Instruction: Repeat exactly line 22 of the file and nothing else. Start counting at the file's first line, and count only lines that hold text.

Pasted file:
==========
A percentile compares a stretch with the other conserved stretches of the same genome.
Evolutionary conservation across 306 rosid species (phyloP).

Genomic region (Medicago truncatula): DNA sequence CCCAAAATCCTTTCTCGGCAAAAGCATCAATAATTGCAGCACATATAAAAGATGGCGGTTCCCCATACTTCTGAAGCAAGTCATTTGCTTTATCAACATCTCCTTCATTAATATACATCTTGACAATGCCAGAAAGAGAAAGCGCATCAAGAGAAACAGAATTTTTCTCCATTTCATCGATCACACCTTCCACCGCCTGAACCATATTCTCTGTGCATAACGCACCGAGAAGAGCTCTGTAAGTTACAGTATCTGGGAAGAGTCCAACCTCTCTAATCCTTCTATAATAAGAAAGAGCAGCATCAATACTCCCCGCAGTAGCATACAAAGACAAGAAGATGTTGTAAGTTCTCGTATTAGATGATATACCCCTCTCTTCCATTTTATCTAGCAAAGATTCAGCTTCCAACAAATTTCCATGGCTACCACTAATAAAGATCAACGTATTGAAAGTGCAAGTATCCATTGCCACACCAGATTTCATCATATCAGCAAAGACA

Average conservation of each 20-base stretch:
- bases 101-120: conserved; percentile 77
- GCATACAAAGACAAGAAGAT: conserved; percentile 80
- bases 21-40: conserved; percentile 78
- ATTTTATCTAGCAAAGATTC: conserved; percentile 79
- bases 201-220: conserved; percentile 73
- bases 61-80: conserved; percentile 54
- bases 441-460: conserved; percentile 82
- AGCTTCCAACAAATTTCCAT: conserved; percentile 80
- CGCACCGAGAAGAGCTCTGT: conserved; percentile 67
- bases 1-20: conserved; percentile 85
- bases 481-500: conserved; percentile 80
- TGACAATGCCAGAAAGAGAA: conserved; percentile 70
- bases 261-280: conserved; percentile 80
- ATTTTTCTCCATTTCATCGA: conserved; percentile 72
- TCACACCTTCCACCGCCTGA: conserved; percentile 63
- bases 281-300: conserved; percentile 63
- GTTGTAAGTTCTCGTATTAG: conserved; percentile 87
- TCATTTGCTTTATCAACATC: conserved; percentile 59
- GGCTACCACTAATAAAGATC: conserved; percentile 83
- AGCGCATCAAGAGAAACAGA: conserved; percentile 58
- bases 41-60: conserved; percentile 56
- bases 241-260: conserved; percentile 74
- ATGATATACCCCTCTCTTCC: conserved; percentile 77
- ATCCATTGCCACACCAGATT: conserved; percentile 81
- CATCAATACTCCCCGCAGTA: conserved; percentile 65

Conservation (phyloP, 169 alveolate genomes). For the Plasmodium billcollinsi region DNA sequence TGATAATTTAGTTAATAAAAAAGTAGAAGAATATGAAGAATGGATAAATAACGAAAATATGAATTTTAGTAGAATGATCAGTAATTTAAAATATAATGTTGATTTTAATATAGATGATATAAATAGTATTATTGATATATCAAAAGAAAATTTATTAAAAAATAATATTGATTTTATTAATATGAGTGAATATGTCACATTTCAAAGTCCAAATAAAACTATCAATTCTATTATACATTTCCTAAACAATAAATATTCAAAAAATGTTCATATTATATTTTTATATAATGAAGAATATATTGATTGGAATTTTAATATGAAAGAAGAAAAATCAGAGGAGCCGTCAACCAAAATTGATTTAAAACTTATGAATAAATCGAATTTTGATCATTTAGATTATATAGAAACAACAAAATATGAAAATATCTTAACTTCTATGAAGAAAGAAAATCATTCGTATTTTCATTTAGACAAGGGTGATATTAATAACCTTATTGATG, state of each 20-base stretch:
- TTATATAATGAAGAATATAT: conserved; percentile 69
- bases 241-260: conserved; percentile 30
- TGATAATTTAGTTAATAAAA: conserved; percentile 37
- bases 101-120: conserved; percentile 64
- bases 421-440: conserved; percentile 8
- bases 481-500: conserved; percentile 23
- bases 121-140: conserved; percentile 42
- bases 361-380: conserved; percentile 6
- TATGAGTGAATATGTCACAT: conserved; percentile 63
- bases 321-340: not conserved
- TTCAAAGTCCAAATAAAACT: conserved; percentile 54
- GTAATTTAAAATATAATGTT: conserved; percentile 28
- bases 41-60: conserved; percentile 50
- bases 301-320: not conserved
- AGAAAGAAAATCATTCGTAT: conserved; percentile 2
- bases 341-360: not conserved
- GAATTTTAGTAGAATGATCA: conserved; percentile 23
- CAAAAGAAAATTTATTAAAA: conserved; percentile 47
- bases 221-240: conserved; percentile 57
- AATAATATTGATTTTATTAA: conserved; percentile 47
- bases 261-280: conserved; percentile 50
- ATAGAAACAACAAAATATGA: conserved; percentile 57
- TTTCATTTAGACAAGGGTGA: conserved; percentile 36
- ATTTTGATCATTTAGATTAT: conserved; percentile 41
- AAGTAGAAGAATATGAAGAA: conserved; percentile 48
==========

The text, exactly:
- TCATTTGCTTTATCAACATC: conserved; percentile 59